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  • Dora Nudelman

Unjustifiably Receiving the Blame

Not everyone wants to take responsibility for their actions and so it is likely inevitable that from time-to-time each of us has or will find ourselves on the receiving end of unjustified blame. Now, there are several ways we can respond, but the key is to find the most enlightened way.

It is highly unfair to be the scapegoat for situations for which others do not want to take responsibility, but sometimes it does happen. You see, it is so much easier for people to point the finger at others than to take ownership of their actions and subsequent consequences. We too must consider the role we play in the situations we attract with other people, but we also need to know when to reject full blame when it is not ours to take on alone. Now rejecting blame does not mean getting defensive or trying to justify our innocence. And it doesn’t mean feeling guilty without real reason either. It just means being understanding of others when they refuse to be accountable for their own behavior and realizing that this is more their issue than it is ours.

No one likes to be blamed for anything, whether it is justified blame or not. But especially when it is not our fault it can be hard to keep our cool and not defend ourselves against false accusations. Now while I am not telling you to repress your emotions, I am asking you to realize that as long as you know the truth for yourself it doesn’t really matter what other people think of you. Their anger, their disappointment, and their resentment is a projection and not to be taken too personally.

The best thing to do I believe is to wait it out until the pot cools, and then try to have a conversation with that person later to try to come to some sort of peaceful agreement. A conversation like this can start with, “I would like to figure out what part I might have played in this situation between us. Can we talk about it so that I can understand where you are coming from better?” This is a very non-judgmental and non-aggressive way to start a conversation. You are not absolutely accepting blame but you are showing a willingness to listen and take responsibility for your part, if there is one. This will also open the door for the other party to do the same or, at the very least, to explain why they are so upset. Do not have specific expectations of how they will respond, but do be open to what comes and take it from there.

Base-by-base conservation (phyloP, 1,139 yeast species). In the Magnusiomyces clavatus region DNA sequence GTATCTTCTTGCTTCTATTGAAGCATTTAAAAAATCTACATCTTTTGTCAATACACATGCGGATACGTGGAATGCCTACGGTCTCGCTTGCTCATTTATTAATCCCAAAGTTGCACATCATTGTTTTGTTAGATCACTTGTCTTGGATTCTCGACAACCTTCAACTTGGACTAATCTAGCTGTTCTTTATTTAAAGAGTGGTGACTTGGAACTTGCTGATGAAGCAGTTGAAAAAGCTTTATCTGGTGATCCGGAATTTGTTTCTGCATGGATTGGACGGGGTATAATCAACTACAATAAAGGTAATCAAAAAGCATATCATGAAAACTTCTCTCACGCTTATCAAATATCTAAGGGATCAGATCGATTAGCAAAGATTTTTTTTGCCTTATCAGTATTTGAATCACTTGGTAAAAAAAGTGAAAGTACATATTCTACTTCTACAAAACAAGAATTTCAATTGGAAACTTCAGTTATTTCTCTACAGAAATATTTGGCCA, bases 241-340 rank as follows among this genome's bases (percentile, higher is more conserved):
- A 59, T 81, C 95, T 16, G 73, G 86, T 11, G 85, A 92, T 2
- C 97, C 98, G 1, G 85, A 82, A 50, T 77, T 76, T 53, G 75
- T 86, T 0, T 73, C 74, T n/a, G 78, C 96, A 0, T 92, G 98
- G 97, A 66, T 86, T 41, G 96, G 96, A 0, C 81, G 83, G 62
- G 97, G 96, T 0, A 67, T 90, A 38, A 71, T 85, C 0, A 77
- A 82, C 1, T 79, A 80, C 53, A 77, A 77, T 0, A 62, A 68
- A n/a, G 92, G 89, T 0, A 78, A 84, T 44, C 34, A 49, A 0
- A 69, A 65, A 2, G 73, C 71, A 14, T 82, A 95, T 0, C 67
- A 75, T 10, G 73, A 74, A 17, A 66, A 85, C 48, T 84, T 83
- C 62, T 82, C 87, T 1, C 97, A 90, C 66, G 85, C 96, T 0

The best way to resolve conflict is not through anger but rather through a desire to understand each other. Everyone sees things in their own way and the only way we will come to any resolution is by being willing to listen, accept, and be compassionate with one another. Anger only begets more anger, and then resentment ensues and nothing gets resolved as a result. If you get defensive or angry at first know that this is just your ego's desire to protect itself. Try to get centered and then go approach the situation from a spiritually mature place that allows for more open dialogue, than empty words (some of which you may later regret saying).

However, if you are the one who is doing the blaming, try to distinguish between where you are projecting versus the truth. Where are you reluctant to take responsibility for your actions and choices? Why are you reluctant to do so? What would it mean to you if you took ownership of your behavior? Sometimes we feel guilty or regretful for our actions and would rather lay the blame elsewhere so that we don't have to feel badly about ourselves, but the truth is the truth and we cannot escape it for long.

The blame game never really works. No one ever falls in love by being blamed for other people's mistakes. Honesty, integrity, and compassionate listening, these are more likely the key ingredients to successful human relationships.

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